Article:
No matter who you are, you have at least one person in your life who always seems to have their shit together. You know the one I mean: everything they touch turns to gold. Their new ideas take flight and they’re soon celebrating yet another great accomplishment. They earn their desired promotions, manage to snag an awesome significant other (who’s loathesomely perfect as well), launch a new business, make a name for themselves on the art scene, invest wisely on the stock market, and so on. Also, if that’s your circle, they will own all the material things you “should” have, do the things you “should” do, and know the people you “should” know. Whatever worth is measured by in your realm, they’ve got it covered. Yeah, THOSE people.
Before I incite a riot and classically successful people the world over are burned at the stake, let’s inspect what molded them a bit further. No matter who you are, what you’re attempting, or how you intend to get there, there is a common truth which unites all who achieve success: it is forged on the back of repeated failures. Even Mister or Miss Perfect has failed at least once, guaranteed. No one gets everything they want all the time.
Sure, there are numerous factors which come into play when we discuss attaining a goal. I would be moronic to think there is only one element involved in the equation. But, before we get sidetracked by (extremely valid) debates about privilege, circumstances of birth, genetics, environment, etc, which will lead us way off topic, let’s rein it back in. All of those inequalities aside, it ultimately boils down to one key difference, no matter how it is reached: those who fail give up and those who succeed do not.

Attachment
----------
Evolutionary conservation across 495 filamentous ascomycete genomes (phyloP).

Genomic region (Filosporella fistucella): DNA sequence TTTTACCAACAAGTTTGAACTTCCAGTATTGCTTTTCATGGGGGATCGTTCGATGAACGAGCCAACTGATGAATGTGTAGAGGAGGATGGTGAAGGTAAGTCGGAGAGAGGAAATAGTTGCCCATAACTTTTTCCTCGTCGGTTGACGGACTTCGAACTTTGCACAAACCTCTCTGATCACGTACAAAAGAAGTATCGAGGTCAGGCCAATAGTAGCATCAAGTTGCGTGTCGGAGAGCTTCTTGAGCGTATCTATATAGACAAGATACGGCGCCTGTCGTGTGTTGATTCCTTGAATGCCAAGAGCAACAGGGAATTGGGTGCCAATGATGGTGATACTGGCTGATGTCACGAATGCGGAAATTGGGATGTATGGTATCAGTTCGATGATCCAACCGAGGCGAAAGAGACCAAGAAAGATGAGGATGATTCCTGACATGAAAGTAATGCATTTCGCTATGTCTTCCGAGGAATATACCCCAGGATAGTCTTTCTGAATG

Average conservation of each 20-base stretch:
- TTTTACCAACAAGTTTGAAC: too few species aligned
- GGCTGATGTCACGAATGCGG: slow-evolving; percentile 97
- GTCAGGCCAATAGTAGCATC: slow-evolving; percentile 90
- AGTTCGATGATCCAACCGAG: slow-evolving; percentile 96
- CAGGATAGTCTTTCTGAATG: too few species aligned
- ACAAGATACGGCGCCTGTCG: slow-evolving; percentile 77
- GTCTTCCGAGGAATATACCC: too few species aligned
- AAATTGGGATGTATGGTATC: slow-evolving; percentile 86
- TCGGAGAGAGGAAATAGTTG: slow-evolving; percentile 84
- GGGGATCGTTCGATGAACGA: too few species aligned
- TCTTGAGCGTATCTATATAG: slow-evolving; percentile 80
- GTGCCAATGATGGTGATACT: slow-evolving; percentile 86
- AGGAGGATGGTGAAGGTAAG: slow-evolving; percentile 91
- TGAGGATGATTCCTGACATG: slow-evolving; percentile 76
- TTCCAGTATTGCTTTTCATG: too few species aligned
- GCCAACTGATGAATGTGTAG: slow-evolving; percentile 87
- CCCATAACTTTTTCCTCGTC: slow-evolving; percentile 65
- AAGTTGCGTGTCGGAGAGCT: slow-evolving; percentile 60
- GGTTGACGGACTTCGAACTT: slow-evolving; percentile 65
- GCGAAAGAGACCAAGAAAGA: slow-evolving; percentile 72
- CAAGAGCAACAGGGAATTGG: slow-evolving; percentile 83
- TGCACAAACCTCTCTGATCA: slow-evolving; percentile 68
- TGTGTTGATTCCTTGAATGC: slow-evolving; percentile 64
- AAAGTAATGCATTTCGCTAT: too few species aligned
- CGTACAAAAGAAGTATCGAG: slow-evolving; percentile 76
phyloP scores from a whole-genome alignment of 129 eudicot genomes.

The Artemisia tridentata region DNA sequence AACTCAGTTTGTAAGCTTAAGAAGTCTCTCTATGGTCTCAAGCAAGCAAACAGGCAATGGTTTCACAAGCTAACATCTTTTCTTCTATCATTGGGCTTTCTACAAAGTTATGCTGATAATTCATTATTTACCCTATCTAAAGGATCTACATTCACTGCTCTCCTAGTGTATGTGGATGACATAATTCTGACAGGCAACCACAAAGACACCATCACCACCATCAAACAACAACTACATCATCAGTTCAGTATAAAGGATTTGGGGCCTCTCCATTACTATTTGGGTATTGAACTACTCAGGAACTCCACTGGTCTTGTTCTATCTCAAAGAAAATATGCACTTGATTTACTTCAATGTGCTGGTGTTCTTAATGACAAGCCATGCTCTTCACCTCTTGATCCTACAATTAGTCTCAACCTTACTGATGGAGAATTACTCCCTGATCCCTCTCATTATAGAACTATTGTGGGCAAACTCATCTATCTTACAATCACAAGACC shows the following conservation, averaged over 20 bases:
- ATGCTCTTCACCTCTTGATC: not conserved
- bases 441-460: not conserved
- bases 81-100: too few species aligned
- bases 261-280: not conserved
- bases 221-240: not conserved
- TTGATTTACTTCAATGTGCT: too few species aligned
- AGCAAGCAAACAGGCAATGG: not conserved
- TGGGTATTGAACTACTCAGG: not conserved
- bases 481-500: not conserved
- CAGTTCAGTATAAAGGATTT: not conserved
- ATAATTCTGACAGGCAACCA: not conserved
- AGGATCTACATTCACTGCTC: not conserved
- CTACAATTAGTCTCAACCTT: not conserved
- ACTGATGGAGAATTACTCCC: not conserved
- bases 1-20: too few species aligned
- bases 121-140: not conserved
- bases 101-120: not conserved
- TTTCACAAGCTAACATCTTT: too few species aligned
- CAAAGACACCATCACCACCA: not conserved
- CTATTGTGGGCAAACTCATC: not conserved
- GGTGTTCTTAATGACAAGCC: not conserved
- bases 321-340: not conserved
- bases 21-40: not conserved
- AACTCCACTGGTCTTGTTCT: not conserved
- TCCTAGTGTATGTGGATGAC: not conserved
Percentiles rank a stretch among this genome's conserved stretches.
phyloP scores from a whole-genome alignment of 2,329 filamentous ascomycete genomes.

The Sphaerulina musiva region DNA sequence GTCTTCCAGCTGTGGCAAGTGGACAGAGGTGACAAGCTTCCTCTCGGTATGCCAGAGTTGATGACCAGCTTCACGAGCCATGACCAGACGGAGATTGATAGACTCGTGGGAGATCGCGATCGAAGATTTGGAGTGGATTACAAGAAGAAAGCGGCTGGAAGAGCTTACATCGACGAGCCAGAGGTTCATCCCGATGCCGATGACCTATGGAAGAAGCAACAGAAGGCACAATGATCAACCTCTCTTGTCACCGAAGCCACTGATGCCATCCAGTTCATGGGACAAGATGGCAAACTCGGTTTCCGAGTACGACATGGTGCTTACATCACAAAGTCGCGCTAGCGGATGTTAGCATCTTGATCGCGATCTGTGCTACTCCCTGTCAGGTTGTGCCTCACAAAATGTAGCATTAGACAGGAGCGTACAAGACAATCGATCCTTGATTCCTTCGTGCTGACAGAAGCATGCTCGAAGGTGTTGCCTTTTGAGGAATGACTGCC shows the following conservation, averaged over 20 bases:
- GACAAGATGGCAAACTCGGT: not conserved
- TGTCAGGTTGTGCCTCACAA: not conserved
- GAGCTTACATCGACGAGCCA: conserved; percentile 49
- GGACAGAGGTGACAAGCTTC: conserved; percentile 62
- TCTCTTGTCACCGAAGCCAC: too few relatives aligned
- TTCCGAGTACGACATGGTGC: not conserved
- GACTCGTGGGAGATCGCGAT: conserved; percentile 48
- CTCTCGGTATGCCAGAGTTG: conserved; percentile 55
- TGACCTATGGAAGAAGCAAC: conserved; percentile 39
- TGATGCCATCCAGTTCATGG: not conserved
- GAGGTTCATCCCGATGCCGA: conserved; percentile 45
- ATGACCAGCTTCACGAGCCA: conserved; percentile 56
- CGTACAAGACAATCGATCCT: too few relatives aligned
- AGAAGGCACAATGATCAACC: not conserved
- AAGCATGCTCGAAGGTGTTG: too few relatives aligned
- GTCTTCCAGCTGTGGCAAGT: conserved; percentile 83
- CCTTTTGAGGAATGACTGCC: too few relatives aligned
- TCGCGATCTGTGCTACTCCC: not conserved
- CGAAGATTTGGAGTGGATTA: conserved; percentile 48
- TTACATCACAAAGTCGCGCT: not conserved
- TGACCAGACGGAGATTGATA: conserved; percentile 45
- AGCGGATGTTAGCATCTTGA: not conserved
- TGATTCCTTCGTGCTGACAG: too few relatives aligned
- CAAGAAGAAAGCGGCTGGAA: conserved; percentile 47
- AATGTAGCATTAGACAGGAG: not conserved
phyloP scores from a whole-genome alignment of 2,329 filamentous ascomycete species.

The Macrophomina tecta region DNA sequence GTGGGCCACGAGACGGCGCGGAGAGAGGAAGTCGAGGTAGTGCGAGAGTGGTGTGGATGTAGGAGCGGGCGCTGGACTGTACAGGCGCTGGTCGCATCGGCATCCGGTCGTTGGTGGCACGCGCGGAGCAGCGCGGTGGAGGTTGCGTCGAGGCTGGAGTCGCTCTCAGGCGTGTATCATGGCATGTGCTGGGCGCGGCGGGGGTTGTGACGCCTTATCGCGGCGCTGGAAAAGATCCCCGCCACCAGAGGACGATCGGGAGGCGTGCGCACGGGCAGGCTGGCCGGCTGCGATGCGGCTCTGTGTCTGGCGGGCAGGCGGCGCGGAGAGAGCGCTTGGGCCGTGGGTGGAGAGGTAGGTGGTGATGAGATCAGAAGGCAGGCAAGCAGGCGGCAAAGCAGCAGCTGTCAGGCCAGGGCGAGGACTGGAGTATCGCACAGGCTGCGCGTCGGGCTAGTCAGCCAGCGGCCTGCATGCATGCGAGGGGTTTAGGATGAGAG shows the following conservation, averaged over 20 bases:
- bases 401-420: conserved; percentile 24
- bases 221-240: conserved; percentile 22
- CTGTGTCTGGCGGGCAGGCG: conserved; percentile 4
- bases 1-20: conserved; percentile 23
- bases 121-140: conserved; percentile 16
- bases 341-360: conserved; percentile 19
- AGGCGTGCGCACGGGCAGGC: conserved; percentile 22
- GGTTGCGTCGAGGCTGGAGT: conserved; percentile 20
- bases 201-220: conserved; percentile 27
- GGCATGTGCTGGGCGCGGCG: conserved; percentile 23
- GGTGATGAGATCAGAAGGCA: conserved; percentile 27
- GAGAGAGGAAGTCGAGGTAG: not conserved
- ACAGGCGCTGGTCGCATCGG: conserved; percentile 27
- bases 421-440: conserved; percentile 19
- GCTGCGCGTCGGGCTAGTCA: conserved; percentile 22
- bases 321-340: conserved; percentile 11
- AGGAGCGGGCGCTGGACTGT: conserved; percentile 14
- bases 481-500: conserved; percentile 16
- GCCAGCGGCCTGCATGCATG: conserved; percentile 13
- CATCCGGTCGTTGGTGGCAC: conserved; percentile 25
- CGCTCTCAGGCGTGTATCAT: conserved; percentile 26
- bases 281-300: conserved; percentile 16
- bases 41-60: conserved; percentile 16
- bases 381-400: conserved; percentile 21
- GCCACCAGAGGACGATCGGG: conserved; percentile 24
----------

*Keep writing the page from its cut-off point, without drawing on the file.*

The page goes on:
Granted, you may suffer so many defeats which impede progress toward your target that it makes absolutely no sense to continue. No one would blame you for leaving it be. By extension, it means successful people are at least partially crazy. Why did they persist when the majority wouldn’t have done the same? On the other hand, the point where you decide to call it quits is different for everyone – maybe in their minds it didn’t seem so far-fetched? The cutoff point can even change for the same individual, depending on those other influences mentioned above. In my experience, success is about changing how you frame your achievements and ambitions.
Anyone who’s ever tried to lose weight will be all too familiar with the constant struggle of two kilos down, one kilo up (if you’re lucky). Any gains clawed out of the grip of the demon(s) you’re trying to suppress with food are hard-fought. And easily lost. The only reason I’ve managed to lose and keep off most of my weight is because I continually force myself to make the difficult (but healthier) choice more often than I succumb to the temptation of giving up and taking the easy route. Don’t be fooled by outward appearances. The key to that statement is MORE OFTEN. Which means sometimes I don’t make the decision I truly want to make; sometimes I slip up. And what’s the difference between the past two years and all of my other attempts to be healthier? Sheer persistence.
So what’s the point of this post? (Which, by the way, was inspired by my recent descent into a carb-fueled, lethargic haze) Successful people fail, too. The thing is, they simply don’t let it stop them. Instead of staying down, they use their unique combination of healthy optimism, mixed with a dash of pleasant insanity, and a decent dollop of stubbornness, et voilà! Next time you run into a roadblock, I’d encourage you to stop and think: Is it insanity to persist? Or is it just the right amount of crazy to work? Take the leap if you think it could be the latter. When you land on the other side, you may just find you’ve become one of THOSE people yourself.